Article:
3 Tips to Reducing the Risks of Renting to Pet Owners

featured image

Rental property owners know there is a large number of renters who also happen to be pet owners. And historically, many owners have shied away from accepting pet-loving tenants due to the increased risks of property damage and expenses. However, in today’s rental industry, not allowing pets at all could have you missing out on a substantial pool of potential renters.

So, how can you open your business up to accepting pets without losing money? Fortunately, there are a few tips to help you mitigate the risks associated with four-legged family members. Here are three suggestions to reduce those risks that will also put your mind at ease and keep your rental property expenses to a minimum.

Pet Screening Can Be Just Important as Tenant Screening

You understand the importance of tenant pre-screening. But, if you’re entertaining renters with pets, you should have a pet pre-screening policy, as well. Of course, you’re not going to necessarily interview Fido or run a background check on Felix. What you can do, though, is develop a questionnaire and checklist to discuss with new potential renters about their pets. Some critters are more high-maintenance than others. For example, a new Great Dane puppy might be a higher risk pet than a senior Pug. An intact male cat may present more risk of property damage than a spayed one. You wouldn’t necessarily have to reject the renting candidate based on this type of information, either. But asking more probing questions ahead of time can help you prepare and evaluate your overall risks. And don’t fret if you don’t consider yourself a pet expert. If the thought of pre-screening pets still has you scratching your head, there are a few third party vendors that we can help connect you with to get started.

Incorporate a Pet Fee or Deposit

For those new pet-owning renters, consider incorporating a pet fee or deposit as part of your lease terms. Most people expect these fees and will gladly pay, knowing they have found a landlord who will accept them. A pet fee also sets the expectation with the renters that those deposits can be refundable if they remain diligent and motivated to prevent pet damage. These fees can be structured in various ways, depending on the overall risk of the pet or pets involved. Usually, they’re calculated on average costs to repair commonly damaged areas. Replacing carpet, for example, might be a required expense when the tenant moves and can be easily calculated into a pet fee.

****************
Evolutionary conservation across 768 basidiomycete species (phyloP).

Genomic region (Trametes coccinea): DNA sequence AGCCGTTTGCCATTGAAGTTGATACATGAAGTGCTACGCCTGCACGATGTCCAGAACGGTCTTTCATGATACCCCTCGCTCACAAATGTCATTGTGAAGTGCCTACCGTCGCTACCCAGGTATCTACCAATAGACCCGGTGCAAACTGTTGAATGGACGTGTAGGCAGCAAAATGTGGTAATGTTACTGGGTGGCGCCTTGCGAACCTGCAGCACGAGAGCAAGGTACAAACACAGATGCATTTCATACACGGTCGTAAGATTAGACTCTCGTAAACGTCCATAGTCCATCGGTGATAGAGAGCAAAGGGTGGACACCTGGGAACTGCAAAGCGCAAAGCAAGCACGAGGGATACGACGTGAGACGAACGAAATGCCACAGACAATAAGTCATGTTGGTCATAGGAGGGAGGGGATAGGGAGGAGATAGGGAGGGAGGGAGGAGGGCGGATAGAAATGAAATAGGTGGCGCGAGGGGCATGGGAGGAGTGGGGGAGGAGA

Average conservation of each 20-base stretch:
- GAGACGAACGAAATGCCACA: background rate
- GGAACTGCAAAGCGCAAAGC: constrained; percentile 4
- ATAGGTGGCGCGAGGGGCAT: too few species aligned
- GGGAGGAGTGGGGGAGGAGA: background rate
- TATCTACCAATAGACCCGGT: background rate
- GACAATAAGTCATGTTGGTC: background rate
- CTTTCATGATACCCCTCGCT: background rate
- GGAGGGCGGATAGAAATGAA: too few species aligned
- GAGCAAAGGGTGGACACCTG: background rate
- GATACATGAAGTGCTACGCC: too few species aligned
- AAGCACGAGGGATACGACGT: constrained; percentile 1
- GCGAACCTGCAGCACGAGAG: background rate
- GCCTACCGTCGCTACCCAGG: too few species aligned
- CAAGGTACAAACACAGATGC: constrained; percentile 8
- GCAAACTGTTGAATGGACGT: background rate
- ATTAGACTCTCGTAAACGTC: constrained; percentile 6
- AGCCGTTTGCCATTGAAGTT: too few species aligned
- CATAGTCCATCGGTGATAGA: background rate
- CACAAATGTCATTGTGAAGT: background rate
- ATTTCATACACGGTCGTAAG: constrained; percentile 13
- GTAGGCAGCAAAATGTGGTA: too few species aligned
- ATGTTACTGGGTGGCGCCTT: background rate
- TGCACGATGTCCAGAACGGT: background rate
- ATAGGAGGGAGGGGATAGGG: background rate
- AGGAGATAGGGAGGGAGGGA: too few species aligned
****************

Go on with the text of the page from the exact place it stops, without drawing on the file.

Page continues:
Insurance Requirements at the Tenant Level

Another layer of rental property owner protection from pet-owning tenants is insurance. Those who rent will often carry insurance to protect their possessions. But they can also be required to add you as an additional insured on their policy. This allows a transfer of liability, in the event of pet-induced property damage, to the tenant’s insurer, relieving you of those costly repairs later.

There have been countless headlines and news stories over the last year about the popularity of pet ownership, especially during quarantine. Americans have been adopting shelter pets and bringing new critters into their families at an increasingly high rate. As a rental property owner, you could be missing out on a massive audience if you enforce a strict, no-pet policy. Contact us to learn more about mitigating your risks with renting to pet owners. We can help you develop a strategy that preserves your bottom line and allows you to remain available to this ever-growing market of potential renters.

If you find tips like these helpful, we would love for you to join us for other tips and strategies by signing up for our free webinar. Learn risk mitigation and ROI best practices when we explore How to Streamline Your Rental Portfolio for Maximum Growth.

And for ongoing conversations with other like-minded and business-savvy property investors, join our Facebook group. Anytime you’re ready to have more personalized discussions about your rental property business, you’re welcome to schedule a meeting on my calendar. Let’s connect and discuss your growth strategy for 2021!